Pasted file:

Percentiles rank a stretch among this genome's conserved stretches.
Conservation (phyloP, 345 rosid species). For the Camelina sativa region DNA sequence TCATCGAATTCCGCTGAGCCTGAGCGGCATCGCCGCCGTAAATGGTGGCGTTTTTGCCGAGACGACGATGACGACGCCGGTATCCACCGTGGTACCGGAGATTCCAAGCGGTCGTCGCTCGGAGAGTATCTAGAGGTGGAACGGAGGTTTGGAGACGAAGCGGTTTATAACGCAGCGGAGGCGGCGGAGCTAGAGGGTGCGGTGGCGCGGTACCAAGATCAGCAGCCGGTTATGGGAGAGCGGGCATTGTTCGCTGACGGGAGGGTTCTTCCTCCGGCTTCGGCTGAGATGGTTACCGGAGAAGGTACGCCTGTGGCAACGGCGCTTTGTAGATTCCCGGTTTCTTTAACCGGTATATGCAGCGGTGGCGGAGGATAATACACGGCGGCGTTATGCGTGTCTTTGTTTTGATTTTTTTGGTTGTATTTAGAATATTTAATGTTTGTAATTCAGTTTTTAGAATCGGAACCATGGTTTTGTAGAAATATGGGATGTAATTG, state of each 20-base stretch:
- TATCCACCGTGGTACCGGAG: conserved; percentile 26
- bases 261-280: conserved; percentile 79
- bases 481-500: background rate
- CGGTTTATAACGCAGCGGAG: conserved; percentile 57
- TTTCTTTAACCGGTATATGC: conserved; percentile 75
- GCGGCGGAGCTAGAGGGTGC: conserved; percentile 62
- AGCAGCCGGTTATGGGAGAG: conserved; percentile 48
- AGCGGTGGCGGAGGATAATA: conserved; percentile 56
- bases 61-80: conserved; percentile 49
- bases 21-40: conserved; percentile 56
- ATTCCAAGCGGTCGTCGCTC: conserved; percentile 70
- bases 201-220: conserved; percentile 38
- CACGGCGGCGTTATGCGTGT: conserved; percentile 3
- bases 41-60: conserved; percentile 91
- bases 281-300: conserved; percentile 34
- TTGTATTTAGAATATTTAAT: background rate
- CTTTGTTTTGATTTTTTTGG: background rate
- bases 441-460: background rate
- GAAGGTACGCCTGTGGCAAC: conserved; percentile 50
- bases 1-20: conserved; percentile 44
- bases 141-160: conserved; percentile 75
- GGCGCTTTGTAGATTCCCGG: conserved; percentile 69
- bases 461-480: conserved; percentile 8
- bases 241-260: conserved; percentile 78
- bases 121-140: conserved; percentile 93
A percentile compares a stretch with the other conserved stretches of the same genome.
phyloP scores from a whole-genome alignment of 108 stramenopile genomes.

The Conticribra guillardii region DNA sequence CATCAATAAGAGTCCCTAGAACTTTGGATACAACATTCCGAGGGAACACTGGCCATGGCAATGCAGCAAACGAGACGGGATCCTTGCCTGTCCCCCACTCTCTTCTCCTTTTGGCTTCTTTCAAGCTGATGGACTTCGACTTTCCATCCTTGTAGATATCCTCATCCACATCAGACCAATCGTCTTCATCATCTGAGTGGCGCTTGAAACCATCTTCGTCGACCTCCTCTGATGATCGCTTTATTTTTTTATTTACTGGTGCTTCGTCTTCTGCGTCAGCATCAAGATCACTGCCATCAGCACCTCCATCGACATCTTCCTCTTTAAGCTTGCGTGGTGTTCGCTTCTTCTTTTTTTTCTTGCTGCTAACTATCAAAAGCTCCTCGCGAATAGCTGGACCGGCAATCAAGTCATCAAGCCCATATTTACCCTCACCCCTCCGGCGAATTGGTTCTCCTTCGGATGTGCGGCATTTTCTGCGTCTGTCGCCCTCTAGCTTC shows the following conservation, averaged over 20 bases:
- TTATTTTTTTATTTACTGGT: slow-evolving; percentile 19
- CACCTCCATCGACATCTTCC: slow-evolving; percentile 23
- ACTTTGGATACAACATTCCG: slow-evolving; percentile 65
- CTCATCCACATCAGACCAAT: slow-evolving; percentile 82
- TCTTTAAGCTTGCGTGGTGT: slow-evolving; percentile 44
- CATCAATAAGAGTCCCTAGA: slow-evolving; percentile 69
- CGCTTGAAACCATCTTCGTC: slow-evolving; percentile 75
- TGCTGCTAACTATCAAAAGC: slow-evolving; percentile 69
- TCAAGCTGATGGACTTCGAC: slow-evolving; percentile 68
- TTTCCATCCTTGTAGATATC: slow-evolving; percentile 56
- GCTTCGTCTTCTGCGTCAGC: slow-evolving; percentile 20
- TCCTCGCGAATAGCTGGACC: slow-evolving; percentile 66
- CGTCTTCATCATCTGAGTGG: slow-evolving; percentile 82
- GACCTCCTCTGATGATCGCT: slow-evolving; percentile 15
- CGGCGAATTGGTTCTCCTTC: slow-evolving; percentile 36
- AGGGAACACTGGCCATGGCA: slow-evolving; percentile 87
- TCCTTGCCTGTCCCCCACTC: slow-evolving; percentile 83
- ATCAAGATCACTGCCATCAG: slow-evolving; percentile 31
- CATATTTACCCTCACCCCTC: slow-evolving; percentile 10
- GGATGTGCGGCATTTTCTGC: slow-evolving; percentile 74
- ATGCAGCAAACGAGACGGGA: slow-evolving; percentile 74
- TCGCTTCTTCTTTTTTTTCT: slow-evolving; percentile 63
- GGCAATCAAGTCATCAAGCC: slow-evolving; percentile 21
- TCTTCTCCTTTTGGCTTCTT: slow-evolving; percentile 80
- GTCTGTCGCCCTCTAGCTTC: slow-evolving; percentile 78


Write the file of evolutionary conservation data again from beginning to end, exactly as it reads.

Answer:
Percentiles rank a stretch among this genome's conserved stretches.
Conservation (phyloP, 345 rosid species). For the Camelina sativa region DNA sequence TCATCGAATTCCGCTGAGCCTGAGCGGCATCGCCGCCGTAAATGGTGGCGTTTTTGCCGAGACGACGATGACGACGCCGGTATCCACCGTGGTACCGGAGATTCCAAGCGGTCGTCGCTCGGAGAGTATCTAGAGGTGGAACGGAGGTTTGGAGACGAAGCGGTTTATAACGCAGCGGAGGCGGCGGAGCTAGAGGGTGCGGTGGCGCGGTACCAAGATCAGCAGCCGGTTATGGGAGAGCGGGCATTGTTCGCTGACGGGAGGGTTCTTCCTCCGGCTTCGGCTGAGATGGTTACCGGAGAAGGTACGCCTGTGGCAACGGCGCTTTGTAGATTCCCGGTTTCTTTAACCGGTATATGCAGCGGTGGCGGAGGATAATACACGGCGGCGTTATGCGTGTCTTTGTTTTGATTTTTTTGGTTGTATTTAGAATATTTAATGTTTGTAATTCAGTTTTTAGAATCGGAACCATGGTTTTGTAGAAATATGGGATGTAATTG, state of each 20-base stretch:
- TATCCACCGTGGTACCGGAG: conserved; percentile 26
- bases 261-280: conserved; percentile 79
- bases 481-500: background rate
- CGGTTTATAACGCAGCGGAG: conserved; percentile 57
- TTTCTTTAACCGGTATATGC: conserved; percentile 75
- GCGGCGGAGCTAGAGGGTGC: conserved; percentile 62
- AGCAGCCGGTTATGGGAGAG: conserved; percentile 48
- AGCGGTGGCGGAGGATAATA: conserved; percentile 56
- bases 61-80: conserved; percentile 49
- bases 21-40: conserved; percentile 56
- ATTCCAAGCGGTCGTCGCTC: conserved; percentile 70
- bases 201-220: conserved; percentile 38
- CACGGCGGCGTTATGCGTGT: conserved; percentile 3
- bases 41-60: conserved; percentile 91
- bases 281-300: conserved; percentile 34
- TTGTATTTAGAATATTTAAT: background rate
- CTTTGTTTTGATTTTTTTGG: background rate
- bases 441-460: background rate
- GAAGGTACGCCTGTGGCAAC: conserved; percentile 50
- bases 1-20: conserved; percentile 44
- bases 141-160: conserved; percentile 75
- GGCGCTTTGTAGATTCCCGG: conserved; percentile 69
- bases 461-480: conserved; percentile 8
- bases 241-260: conserved; percentile 78
- bases 121-140: conserved; percentile 93
A percentile compares a stretch with the other conserved stretches of the same genome.
phyloP scores from a whole-genome alignment of 108 stramenopile genomes.

The Conticribra guillardii region DNA sequence CATCAATAAGAGTCCCTAGAACTTTGGATACAACATTCCGAGGGAACACTGGCCATGGCAATGCAGCAAACGAGACGGGATCCTTGCCTGTCCCCCACTCTCTTCTCCTTTTGGCTTCTTTCAAGCTGATGGACTTCGACTTTCCATCCTTGTAGATATCCTCATCCACATCAGACCAATCGTCTTCATCATCTGAGTGGCGCTTGAAACCATCTTCGTCGACCTCCTCTGATGATCGCTTTATTTTTTTATTTACTGGTGCTTCGTCTTCTGCGTCAGCATCAAGATCACTGCCATCAGCACCTCCATCGACATCTTCCTCTTTAAGCTTGCGTGGTGTTCGCTTCTTCTTTTTTTTCTTGCTGCTAACTATCAAAAGCTCCTCGCGAATAGCTGGACCGGCAATCAAGTCATCAAGCCCATATTTACCCTCACCCCTCCGGCGAATTGGTTCTCCTTCGGATGTGCGGCATTTTCTGCGTCTGTCGCCCTCTAGCTTC shows the following conservation, averaged over 20 bases:
- TTATTTTTTTATTTACTGGT: slow-evolving; percentile 19
- CACCTCCATCGACATCTTCC: slow-evolving; percentile 23
- ACTTTGGATACAACATTCCG: slow-evolving; percentile 65
- CTCATCCACATCAGACCAAT: slow-evolving; percentile 82
- TCTTTAAGCTTGCGTGGTGT: slow-evolving; percentile 44
- CATCAATAAGAGTCCCTAGA: slow-evolving; percentile 69
- CGCTTGAAACCATCTTCGTC: slow-evolving; percentile 75
- TGCTGCTAACTATCAAAAGC: slow-evolving; percentile 69
- TCAAGCTGATGGACTTCGAC: slow-evolving; percentile 68
- TTTCCATCCTTGTAGATATC: slow-evolving; percentile 56
- GCTTCGTCTTCTGCGTCAGC: slow-evolving; percentile 20
- TCCTCGCGAATAGCTGGACC: slow-evolving; percentile 66
- CGTCTTCATCATCTGAGTGG: slow-evolving; percentile 82
- GACCTCCTCTGATGATCGCT: slow-evolving; percentile 15
- CGGCGAATTGGTTCTCCTTC: slow-evolving; percentile 36
- AGGGAACACTGGCCATGGCA: slow-evolving; percentile 87
- TCCTTGCCTGTCCCCCACTC: slow-evolving; percentile 83
- ATCAAGATCACTGCCATCAG: slow-evolving; percentile 31
- CATATTTACCCTCACCCCTC: slow-evolving; percentile 10
- GGATGTGCGGCATTTTCTGC: slow-evolving; percentile 74
- ATGCAGCAAACGAGACGGGA: slow-evolving; percentile 74
- TCGCTTCTTCTTTTTTTTCT: slow-evolving; percentile 63
- GGCAATCAAGTCATCAAGCC: slow-evolving; percentile 21
- TCTTCTCCTTTTGGCTTCTT: slow-evolving; percentile 80
- GTCTGTCGCCCTCTAGCTTC: slow-evolving; percentile 78